I am pretty sure that I got into Central High School because of my mom. More specifically, it was my mom’s folder. Yes, I sat for the PSSA exam, earned the grades on my report card, and wrote the admissions essay. But it was my mom who kept a folder labeled, “Philadelphia high schools.” When I told her that I wanted to go to Central, she started asking around to get more information. It was her gathering of pamphlets, dates, and advice that allowed me to navigate the high school admissions process as a 13-year-old.
In Philadelphia, students must apply to high school in the beginning of their 8th grade year. The application process involves ranking one’s top five choices from three different categories of schools with three different admissions criteria.
While the default is to enroll in your neighborhood school, these schools often have lower achievement rates compared to more selective public schools. Special admission schools, such as Central and Masterman, have more competitive entrance criteria including top test scores, grades, and attendance requirements for the 7th- and 8th-grade year.
Citywide admission schools don’t have a test score cutoff, but do set minimum standards regarding grades, attendance, and discipline records. Students who meet the criteria for a citywide school enter into a computerized lottery that randomly selects the students who will be offered admission.
In addition to the District admission process, there are 38 charter high schools, each of which has its own deadlines and requirements for entering admission lotteries. These schools also vary in terms of graduation rates and success in propelling students to higher education. Finally, there are independent and parochial schools that also have their own admissions processes.
Applying to high school in Philadelphia is not easy, especially if you are doing it on your own. However, the decisions 7th and 8th graders make about high school can greatly impact future pathways to life-defining opportunities. Data shows that more students at selective schools graduate and go on to college or other postsecondary options.
When I taught 7th grade, I realized just how complicated the high school admissions process could be. Many students with families that had resources or the social capital to understand how to proactively navigate this process, had their applications ready, their choices made, and their essays edited before they entered 8th grade. But many of my other students had families too overwhelmed with work and other responsibilities to devote the time to figuring out this maze. Other students had parents who were not active in their lives and faced additional challenges of not having any home support when completing this process.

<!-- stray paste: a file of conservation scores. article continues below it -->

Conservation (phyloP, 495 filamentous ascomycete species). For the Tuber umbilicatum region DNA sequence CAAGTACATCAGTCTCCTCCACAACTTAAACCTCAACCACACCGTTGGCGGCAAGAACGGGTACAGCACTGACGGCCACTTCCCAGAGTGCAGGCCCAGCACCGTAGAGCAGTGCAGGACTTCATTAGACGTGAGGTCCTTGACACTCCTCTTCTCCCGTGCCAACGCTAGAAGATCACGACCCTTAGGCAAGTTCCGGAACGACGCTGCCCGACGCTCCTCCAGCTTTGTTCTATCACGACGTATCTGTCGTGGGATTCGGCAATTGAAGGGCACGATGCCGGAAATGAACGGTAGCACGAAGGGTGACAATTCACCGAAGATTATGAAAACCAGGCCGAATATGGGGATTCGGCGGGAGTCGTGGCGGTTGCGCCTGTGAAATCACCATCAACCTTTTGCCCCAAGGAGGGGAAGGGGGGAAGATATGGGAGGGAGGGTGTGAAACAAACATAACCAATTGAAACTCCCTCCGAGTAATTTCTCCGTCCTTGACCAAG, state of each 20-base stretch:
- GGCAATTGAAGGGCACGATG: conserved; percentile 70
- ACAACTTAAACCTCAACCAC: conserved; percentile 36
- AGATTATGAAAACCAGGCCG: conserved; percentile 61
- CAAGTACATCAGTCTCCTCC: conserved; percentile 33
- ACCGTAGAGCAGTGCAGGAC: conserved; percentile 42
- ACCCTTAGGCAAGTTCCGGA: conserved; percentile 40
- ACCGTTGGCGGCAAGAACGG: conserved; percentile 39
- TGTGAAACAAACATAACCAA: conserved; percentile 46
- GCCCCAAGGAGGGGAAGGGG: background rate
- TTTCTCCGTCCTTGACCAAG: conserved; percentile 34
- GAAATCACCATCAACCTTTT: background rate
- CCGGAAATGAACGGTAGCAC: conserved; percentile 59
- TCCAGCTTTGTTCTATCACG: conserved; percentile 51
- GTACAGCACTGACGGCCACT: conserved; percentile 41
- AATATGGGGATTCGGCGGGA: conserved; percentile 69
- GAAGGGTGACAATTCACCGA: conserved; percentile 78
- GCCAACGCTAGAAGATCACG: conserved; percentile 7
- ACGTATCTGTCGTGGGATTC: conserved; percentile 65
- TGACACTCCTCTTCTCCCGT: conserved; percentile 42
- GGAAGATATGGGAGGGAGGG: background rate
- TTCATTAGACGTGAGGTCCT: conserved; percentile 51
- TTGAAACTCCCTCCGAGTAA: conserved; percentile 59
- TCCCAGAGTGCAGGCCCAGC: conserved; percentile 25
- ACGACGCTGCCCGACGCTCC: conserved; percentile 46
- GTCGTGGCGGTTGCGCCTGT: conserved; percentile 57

Our school counselor did the best that she could with over 50 applications to review and help prepare in just three months. But with counselor shortages in the Philadelphia School District, it is difficult to imagine that every student got the kind of one-on-one attention that this important decision required. In my school, our 8th grade teachers stepped up and devoted time that would otherwise have gone to teaching and preparing to help students, but this often resulted in too little information too late in the process.
There is no doubt in my mind that high school applications are another point in which students who have strong advocates at home fare better than students whose home situation is tumultuous. Indeed, a study conducted by PolicyLink and CHOP showed that students who are involved with the child welfare system as a result of a neglect and abuse referral have less access to selective admissions schools than the average student in Philadelphia and tend to be concentrated in neighborhood and alternative schools. In fact, 30 percent of students in alternative education and 23 percent of students in neighborhood high schools have a history of DHS involvement.
Last year, I worked with a team of educators to establish My Sister’s Keeper Collective, an organization dedicated to providing educational advocacy for girls who are involved in the child welfare system. Recognizing that the high school application process disadvantages students with less resources at home and limits these students in accessing a better future, we seek to provide support and information about the application process. We also provide help these students access other important opportunities like finding summer programs, extracurricular activities, internships, and applying to college. You can read more about what we do here.
It shouldn’t be the case that so much of a student’s future is determined by who is best able to figure out a complex system, especially when it comes to kids who have barely reached their teenage years. While it is the child who must ultimately do the work that will make him or her a competitive applicant, we need more adults who know how to navigate the education system to share advice and resources with kids who may otherwise not have access to selective opportunities. You don't have to be a mom to create a high school application folder. And that folder could change the path of a young person’s life.
Cara McClellan is the founder of My Sister's Keeper Collective--a Philadelphia non-profit that provides one-on-one educational advocacy for girls. She currently serves as a federal law clerk in the District of Delaware.
The opinions expressed are solely those of the author.